Microsoft today announced a full version of Office for the iPad, available later today. The below comment may be attributed to Jan Dawson, Chief Analyst at Jackdaw Research:
You have to think about today’s announcement in several parts. On the one hand, the product Microsoft demoed today looked incredibly impressive, much cleaner and easier to use than any of Microsoft’s other Windows versions. That in itself is a huge step forward, and suggests similar improvements may be coming to touch-based Windows devices like the Surface. But at the same time, Microsoft is coming to this very late, roughly four years after the launch of the iPad, and during those four years people who use iPads have found other ways to get work done, whether third-party apps or Apple’s iWork apps. Many of those apps are free, and at most $15 or so on a one-off basis, while editing documents in Office on the iPad will cost at least $70 a year. The big question is whether people will want to pay that kind of premium for the ability to use a “full” version of Office. So many people whose work lives are iPad-centric have moved away from Office entirely, and Microsoft will now have to win them back. The overlap between the 3.5 million consumer Office 365 subscribers and the 150 million or so iPad users is likely vanishingly small, and Microsoft will have to change that.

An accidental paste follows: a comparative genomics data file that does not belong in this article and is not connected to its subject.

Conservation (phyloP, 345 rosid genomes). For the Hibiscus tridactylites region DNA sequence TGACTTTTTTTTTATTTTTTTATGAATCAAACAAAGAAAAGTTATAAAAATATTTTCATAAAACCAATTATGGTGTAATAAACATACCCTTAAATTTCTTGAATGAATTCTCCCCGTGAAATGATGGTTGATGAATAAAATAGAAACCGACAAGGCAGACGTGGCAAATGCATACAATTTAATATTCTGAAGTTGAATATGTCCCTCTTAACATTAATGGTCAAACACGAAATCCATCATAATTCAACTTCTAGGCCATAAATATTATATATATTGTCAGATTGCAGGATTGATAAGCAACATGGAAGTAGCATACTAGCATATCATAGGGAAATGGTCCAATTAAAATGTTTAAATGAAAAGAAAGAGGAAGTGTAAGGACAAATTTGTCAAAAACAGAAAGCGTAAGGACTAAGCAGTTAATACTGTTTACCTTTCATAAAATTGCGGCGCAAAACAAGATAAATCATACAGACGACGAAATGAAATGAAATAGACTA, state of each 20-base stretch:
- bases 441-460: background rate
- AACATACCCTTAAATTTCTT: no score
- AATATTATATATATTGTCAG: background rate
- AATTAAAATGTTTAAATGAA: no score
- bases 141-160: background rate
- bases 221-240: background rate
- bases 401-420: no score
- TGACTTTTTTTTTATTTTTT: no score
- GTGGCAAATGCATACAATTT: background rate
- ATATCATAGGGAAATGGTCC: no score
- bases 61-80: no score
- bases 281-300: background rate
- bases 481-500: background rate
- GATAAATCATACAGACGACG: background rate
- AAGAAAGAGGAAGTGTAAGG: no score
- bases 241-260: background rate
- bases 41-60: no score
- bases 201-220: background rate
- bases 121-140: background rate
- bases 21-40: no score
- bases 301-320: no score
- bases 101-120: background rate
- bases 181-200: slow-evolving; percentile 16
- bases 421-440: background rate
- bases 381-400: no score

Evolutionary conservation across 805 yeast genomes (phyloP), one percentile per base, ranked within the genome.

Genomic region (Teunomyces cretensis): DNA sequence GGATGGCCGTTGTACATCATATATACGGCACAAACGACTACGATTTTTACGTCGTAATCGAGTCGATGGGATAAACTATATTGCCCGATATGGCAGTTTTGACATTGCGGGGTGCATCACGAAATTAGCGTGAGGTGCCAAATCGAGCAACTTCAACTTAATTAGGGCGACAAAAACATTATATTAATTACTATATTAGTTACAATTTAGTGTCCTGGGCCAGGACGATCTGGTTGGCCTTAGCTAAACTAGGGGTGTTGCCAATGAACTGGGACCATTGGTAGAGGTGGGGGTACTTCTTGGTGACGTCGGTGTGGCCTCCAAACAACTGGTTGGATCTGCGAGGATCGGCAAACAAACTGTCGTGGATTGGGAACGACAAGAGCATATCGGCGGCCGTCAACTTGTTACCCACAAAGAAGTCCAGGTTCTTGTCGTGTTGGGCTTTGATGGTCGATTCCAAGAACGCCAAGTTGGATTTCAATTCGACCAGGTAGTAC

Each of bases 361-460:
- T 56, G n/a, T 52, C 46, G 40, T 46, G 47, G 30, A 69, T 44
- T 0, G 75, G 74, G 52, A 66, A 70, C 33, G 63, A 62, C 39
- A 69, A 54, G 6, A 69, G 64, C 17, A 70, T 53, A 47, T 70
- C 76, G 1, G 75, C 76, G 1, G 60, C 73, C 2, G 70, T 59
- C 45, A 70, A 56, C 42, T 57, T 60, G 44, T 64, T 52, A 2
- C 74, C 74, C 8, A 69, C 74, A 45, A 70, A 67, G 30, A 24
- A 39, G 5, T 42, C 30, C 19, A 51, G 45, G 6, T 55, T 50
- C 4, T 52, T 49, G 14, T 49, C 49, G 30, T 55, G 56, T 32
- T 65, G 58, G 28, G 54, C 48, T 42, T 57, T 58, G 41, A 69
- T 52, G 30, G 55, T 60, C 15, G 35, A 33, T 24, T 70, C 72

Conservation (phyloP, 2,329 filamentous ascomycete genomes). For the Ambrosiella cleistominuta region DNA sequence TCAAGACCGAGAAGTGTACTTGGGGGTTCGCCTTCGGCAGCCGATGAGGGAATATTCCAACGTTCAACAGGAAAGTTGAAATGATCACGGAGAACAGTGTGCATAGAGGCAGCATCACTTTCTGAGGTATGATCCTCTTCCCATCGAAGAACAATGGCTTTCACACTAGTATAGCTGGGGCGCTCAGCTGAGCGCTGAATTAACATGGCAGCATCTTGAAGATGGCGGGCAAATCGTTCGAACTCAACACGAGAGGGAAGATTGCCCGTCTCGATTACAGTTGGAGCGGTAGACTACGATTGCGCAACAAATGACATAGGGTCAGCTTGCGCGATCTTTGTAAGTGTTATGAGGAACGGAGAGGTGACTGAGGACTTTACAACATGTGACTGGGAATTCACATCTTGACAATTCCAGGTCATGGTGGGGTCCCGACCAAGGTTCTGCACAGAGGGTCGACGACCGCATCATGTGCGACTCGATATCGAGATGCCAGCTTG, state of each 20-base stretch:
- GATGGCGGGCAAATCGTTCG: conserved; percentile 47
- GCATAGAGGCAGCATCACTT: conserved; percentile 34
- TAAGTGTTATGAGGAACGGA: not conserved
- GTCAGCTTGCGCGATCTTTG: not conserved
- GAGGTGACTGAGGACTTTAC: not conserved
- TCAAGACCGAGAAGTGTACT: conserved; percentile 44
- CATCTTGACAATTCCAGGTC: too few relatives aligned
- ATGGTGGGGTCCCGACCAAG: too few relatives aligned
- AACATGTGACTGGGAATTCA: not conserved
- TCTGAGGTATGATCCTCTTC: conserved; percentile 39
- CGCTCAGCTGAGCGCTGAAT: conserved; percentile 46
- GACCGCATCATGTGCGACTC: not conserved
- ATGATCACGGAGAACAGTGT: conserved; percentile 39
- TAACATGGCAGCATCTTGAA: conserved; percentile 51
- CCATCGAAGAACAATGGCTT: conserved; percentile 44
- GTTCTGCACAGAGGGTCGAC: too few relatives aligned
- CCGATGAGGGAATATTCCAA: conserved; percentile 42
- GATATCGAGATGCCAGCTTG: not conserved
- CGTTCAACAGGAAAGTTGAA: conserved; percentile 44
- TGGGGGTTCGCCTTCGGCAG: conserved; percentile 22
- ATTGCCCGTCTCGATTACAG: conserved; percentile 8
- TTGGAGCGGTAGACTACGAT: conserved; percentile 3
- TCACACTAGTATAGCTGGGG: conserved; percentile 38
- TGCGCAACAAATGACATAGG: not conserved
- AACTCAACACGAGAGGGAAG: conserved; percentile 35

The other big challenge for iPad users is how to get documents in and out of Office on the iPad. For anyone who’s used productivity apps on the iPad, they know that in the process of opening, editing and emailing a document, the emailing part can be as painful as the editing. Microsoft is clearly favoring OneDrive as the major way for people to get documents in and out of Office on the iPad, which makes good strategic sense. But it doesn’t necessarily make sense for iPad users, who are much more likely to be invested in iCloud or even Dropbox for document storage.
For all these reasons it’s unlikely that the iPad for Office announcement will make a huge difference either for Microsoft or anyone else. But it does signal a much more significant strategic shift on the part of Satya Nadella. He’s shown a willingness to allow Windows to fade into the background, as demonstrated by both the Office iPad launch and the recent renaming of Azure. That’s critical to Microsoft’s future success, as the obsession with promoting Windows above all else (including its customers’ needs) has been one of the biggest forces holding Microsoft back from success in the mobile space. This recognition, and the change in strategy that have flowed from it, are more significant than any individual product launch Microsoft might announce.